Things couldn’t be darker in those cold December days of 1914.
Five months had passed since Europe had rushed head-first into war. The frightful toll of casualties had already reached 800,000 dead and wounded. Millions more would join the ranks of the maimed and dead.
The huge war machines of Germany and France were slugging it out, toe-to-toe, just 50 miles from Paris. Already, the Germans, French, and British alike were heart-sick from war. And the approaching holidays only promised to trigger more unbridled bloodshed and killing.
But something strange happened on that Christmas Eve in 1914. Much to the outrage of their high command, British soldiers raised “Merry Christmas” signs above their trenches. They were wishing “goodwill” to the enemy. The Germans responded with an outburst of Christmas carols. The French and British echoed back with carols of their own. The feelings of brotherly love and goodwill seemed to get out of hand. Against the protests and direct orders of their officers, both German and British soldiers left their trenches.
They greeted each other with Christmas songs and exchanged gifts. At some spots along the Western Front, soldiers from opposing sides played games of soccer together. That day on the bloody plain called “No Man’s Land” in war-torn France, the Prince of Peace reigned supreme. Even the next day, this spontaneous truce could not be overturned. Neither side seemed willing to fire the first shot.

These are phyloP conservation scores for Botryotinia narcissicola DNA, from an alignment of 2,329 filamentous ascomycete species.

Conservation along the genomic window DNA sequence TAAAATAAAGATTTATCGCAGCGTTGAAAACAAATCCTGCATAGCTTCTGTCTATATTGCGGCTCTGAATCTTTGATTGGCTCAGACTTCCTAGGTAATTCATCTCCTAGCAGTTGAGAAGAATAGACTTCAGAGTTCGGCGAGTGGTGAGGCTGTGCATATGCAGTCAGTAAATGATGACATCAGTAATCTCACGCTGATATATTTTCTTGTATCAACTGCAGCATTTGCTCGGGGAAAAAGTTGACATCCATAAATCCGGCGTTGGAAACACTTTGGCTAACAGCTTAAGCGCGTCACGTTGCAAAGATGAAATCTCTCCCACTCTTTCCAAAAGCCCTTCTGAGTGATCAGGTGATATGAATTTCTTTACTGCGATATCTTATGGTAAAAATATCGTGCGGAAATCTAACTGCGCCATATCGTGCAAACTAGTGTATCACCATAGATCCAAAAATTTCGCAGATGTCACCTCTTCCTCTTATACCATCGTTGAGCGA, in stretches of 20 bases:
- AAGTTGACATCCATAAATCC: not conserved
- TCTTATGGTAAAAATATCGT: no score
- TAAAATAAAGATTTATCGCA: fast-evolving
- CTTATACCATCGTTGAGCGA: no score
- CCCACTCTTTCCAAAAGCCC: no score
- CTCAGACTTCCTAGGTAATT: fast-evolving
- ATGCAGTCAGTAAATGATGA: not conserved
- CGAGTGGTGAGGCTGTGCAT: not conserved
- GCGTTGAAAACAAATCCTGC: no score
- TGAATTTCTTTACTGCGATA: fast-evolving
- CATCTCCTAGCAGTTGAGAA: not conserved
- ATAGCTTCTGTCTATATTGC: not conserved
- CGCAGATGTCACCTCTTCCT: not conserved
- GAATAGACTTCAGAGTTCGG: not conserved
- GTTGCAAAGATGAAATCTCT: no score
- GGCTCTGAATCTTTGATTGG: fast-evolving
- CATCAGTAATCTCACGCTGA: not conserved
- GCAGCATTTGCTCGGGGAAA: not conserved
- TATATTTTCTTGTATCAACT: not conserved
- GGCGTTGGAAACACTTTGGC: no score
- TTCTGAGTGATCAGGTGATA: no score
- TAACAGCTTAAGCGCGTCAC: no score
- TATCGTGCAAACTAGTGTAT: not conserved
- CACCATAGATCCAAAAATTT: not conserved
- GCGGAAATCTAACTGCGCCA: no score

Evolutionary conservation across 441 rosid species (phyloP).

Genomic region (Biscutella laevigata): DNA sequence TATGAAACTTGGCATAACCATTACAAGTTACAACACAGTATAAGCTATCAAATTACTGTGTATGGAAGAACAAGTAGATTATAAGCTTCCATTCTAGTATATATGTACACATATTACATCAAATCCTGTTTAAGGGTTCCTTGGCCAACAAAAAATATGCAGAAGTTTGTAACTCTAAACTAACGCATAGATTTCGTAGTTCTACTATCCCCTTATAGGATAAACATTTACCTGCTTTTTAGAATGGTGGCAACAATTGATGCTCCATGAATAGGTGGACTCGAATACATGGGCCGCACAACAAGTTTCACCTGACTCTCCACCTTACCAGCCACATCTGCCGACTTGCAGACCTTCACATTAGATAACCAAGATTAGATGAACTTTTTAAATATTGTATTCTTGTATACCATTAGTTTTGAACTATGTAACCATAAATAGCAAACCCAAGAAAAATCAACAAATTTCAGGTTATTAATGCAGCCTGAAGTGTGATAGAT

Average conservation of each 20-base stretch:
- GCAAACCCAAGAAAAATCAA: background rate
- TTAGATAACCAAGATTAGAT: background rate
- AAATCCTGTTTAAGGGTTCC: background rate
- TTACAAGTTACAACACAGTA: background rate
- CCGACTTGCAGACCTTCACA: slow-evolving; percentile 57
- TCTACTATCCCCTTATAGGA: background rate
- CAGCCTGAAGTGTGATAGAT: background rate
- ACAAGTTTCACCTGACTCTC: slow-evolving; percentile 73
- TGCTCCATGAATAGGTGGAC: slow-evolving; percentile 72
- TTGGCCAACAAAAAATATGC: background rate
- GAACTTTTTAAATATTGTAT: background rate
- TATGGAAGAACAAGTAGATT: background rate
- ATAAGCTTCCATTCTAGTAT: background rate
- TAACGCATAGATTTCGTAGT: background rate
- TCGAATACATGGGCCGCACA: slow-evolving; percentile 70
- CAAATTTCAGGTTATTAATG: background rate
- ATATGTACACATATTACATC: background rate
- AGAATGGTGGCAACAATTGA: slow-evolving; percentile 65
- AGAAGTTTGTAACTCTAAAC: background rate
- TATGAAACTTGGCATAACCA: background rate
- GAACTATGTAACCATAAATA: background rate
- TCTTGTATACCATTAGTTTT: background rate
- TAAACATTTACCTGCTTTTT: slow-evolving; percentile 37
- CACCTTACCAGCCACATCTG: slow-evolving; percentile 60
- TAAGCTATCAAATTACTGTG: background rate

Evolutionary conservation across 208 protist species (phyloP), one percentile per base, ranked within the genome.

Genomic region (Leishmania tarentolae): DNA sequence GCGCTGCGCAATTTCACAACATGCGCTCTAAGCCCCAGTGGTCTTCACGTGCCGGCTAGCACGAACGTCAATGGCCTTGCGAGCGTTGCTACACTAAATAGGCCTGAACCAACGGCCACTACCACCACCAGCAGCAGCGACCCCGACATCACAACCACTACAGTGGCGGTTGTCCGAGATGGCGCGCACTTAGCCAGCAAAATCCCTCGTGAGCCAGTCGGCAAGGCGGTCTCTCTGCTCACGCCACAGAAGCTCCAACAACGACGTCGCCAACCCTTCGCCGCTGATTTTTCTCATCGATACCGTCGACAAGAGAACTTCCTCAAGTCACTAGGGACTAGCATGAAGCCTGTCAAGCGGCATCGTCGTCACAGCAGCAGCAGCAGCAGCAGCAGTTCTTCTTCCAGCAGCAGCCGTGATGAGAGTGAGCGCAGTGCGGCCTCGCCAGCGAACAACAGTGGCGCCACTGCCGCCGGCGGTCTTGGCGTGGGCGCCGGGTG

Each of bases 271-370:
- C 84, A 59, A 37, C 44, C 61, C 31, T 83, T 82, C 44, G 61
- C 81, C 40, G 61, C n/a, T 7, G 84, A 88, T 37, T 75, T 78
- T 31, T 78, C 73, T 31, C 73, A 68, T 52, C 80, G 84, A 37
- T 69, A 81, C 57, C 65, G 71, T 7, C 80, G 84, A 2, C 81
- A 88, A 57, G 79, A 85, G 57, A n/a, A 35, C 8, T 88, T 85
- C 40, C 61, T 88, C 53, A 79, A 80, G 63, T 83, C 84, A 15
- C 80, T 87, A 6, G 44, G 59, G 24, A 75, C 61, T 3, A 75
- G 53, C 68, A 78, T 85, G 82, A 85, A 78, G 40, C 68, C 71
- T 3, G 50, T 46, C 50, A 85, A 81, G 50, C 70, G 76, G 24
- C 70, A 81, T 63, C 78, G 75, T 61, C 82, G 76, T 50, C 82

Only when fresh troops arrived and high command threatened punishment did the war resume.
How profound that even mankind’s professional killers were softened by the celebration of Christ’s birth. Yet the Bible promises that one day Christ, the Prince of Peace, will return to earth to establish His Kingdom (Rev. 19:11–20:6). On that glorious day, peace will cover the planet. The prophets foretell that the lion will lay down with the lamb, swords will be beaten into plowshares and spears into pruning hooks, and no longer will men learn war (Isa. 2:1–4; 11:1–9; Mic. 4:1–4).
But the peace of Christ can always begin in our own hearts, families, and workplaces. Scripture tells us that the Prince of Peace knocks at the door of each heart (Rev. 3:20) seeking to still the storms that rage within us and melt away the hatred that consumes us (Ps. 65:7; 89:9; 107:29; Matthew 8:24–27).
Pray for world peace. But seek peace within your own soul by allowing the Prince of Peace to come in and sit upon the throne of your heart. Let his reign of peace begin in your life today.
Dear Lord, please forgive my sins and failures. Please, dear Prince of Peace, be enthroned in my life and bring peace to my war-torn heart. Amen.